Dietary fat. Nothing about that sounds healthy, right? That’s because in the minds of many people, eating fatty food means that you’ll get … well, fat.
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But it’s not quite that simple, says registered dietitian Anna Taylor, RD.
There are different kinds of fat in food, and they’re not all created equally. Sure, there’s “bad” fat that can contribute to concerning health issues such as weight gain, heart disease and high cholesterol.
But there’s also “good” fat that’s essential for your body and can boost your health. An added bonus? These good fats may help you better control your weight, too — if eaten in the right quantities, that is.
That’s a lot of info to chew on, so let’s break it down into bite-sized pieces with Taylor.
Which fats are good for you?
Unsaturated fat is the kind of dietary fat you want on your plate at mealtime, says Taylor. This type of fat is typically found in two broad categories — plant-based food (think veggies, nuts and seeds) and fatty fish.
Research shows that eating moderate amounts of food high in unsaturated fat can help:
- Lower your risk of heart disease or stroke.
- Raise good cholesterol while lowering bad cholesterol in your blood.
- Maintain your body’s cells and brain health.
- Enhance absorption of certain vitamins, such as A, D, E and K.
- Fight inflammation.
- Reduce your risk of premature death. (That’s a pretty significant benefit, huh?)
Unsaturated fats also make your belly feel full and satisfied for longer periods of time, which can help curb calorie-adding snack cravings. “These fats are really concentrated sources of calories,” says Taylor. “A little bit goes a long way to keep you from getting hungry.”
There are two types of unsaturated fats, with the difference coming down to molecular bonding. The two types are:
Whole or unprocessed plant-based food typically serve as the best sources of monounsaturated fat. Good options include:
- Nuts such as almonds, cashews, pecans and pistachios.
- Olives and olive oil.
- Peanuts and peanut butter.
- Seeds such as pumpkin seeds, sesame seeds and sunflower seeds.
You’ve no doubt heard people rave about the benefits of omega-3 fatty acids, the big star in the polyunsaturated fat universe. (Sorry about the omega-6s, the other polyunsaturated fat.)
Omega-3s can improve your heart health, sharpen brain activity and help your vision. The high-achieving nutrient also fights inflammation and supports your immune system, digestion and fertility.
“Omega-3s are absolutely fantastic fats — and many people do not get enough of them,” notes Taylor.
The best sources of omega-3s are fatty fish. Some of those may be high in mercury, though, so Taylor recommends choosing wild-caught salmon, Bluefin tuna and herring. (For those who aren’t into seafood, food such as flax seeds, walnuts and chia seeds also are rich in omega-3s.)
As for omega-6s, they’ve got a nice resume that includes positive work for brain health and overall growth and development. Here’s the thing, though: Most of us already get a pretty good dose of omega-6s in our normal diet without even trying.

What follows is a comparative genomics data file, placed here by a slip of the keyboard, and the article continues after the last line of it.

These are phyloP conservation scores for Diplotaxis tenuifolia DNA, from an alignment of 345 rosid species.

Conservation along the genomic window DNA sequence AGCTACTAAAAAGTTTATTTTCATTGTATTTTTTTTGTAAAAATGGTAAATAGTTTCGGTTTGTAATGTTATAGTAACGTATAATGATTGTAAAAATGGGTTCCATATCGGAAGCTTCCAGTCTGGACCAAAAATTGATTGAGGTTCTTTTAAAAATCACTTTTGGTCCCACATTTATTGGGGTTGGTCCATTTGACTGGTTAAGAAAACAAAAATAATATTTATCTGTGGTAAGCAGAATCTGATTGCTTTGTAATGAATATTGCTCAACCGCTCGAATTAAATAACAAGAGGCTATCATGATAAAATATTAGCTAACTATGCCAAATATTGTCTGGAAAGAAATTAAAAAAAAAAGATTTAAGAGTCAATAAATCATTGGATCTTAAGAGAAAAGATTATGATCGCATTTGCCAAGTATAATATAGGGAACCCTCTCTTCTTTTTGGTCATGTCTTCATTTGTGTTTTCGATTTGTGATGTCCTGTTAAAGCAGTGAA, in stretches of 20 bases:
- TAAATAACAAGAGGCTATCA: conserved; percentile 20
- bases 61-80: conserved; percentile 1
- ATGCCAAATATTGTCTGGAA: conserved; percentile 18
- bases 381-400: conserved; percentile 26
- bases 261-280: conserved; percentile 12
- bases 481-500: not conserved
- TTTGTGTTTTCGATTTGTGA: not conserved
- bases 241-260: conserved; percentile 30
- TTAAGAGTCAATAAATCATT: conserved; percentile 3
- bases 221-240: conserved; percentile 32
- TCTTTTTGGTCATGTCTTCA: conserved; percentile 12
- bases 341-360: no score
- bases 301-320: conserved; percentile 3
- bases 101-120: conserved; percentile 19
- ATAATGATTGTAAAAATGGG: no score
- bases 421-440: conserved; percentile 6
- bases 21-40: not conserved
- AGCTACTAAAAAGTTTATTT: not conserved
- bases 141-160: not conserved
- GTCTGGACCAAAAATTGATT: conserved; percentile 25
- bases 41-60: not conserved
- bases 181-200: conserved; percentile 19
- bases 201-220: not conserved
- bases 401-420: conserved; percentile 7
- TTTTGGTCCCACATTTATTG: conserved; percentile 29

Choose more omega-3s and fewer omega-6s to help balance your diet and reap those health benefits. (Omega-6s are plentiful in canola, soybean and sunflower oils, by the way.)
Which fats are bad for you?
So what fats should you try to avoid? Let’s start with saturated fats, which are probably in A LOT of food in your fridge. That includes high-fat meats like fatty cuts of beef and pork or poultry with skin. Also animal-based food like eggs and full-fat dairy (think cheese, ice cream and butter).
Eating food that’s heavy in saturated fat can:
- Increase your risk of heart-related issues.
- Make your cholesterol levels spike.
- Cause inflammation.
“And it’s not just that saturated fats are rough on your body — they’re also really rough on your weight,” states Taylor. “These unhealthy fats typically end up being a huge excess calorie source that adds extra pounds over time.”
Avoid trans fats, too
As bad as saturated fats are, artificial trans fat may arguably be worse, which probably explains why the U.S. Food and Drug Administration (FDA) banned them in 2018. (Prior to that, artificial trans fats were once found in many processed foods.)
It’s possible you still have some older pantry products with trans fats. Check labels for partially hydrogenated vegetable oil, where artificial trans fat typically hides.
How much fat should be in your diet?
Let’s make something clear: The “good” fat moniker isn’t a green light to eat as many of those foods as you can. And “bad” fats don’t have to be entirely stripped from your diet. (Other than artificial trans fats, of course. Seriously … stay away from those.)
Fats should account for about 30% of your daily caloric intake, with most of that being unsaturated fat, says Taylor. Saturated fat should be no more than 5% to 6% of your total calories.
(Wondering how many calories you need to maintain your weight? Here are recommendations.)
Overall, what you should strive to achieve in your diet are moderation and balance. “So often, we fall into the notion of just thinking fats are bad,” says Taylor. “But we need some fats, and there’s a place in your diet for small amounts of these foods.”
To hear more from Taylor on this topic, listen to the Health Essentials Podcast episode “How To Incorporate Healthy Fats Into Your Diet.” New episodes of the Health Essentials Podcast are available every Wednesday.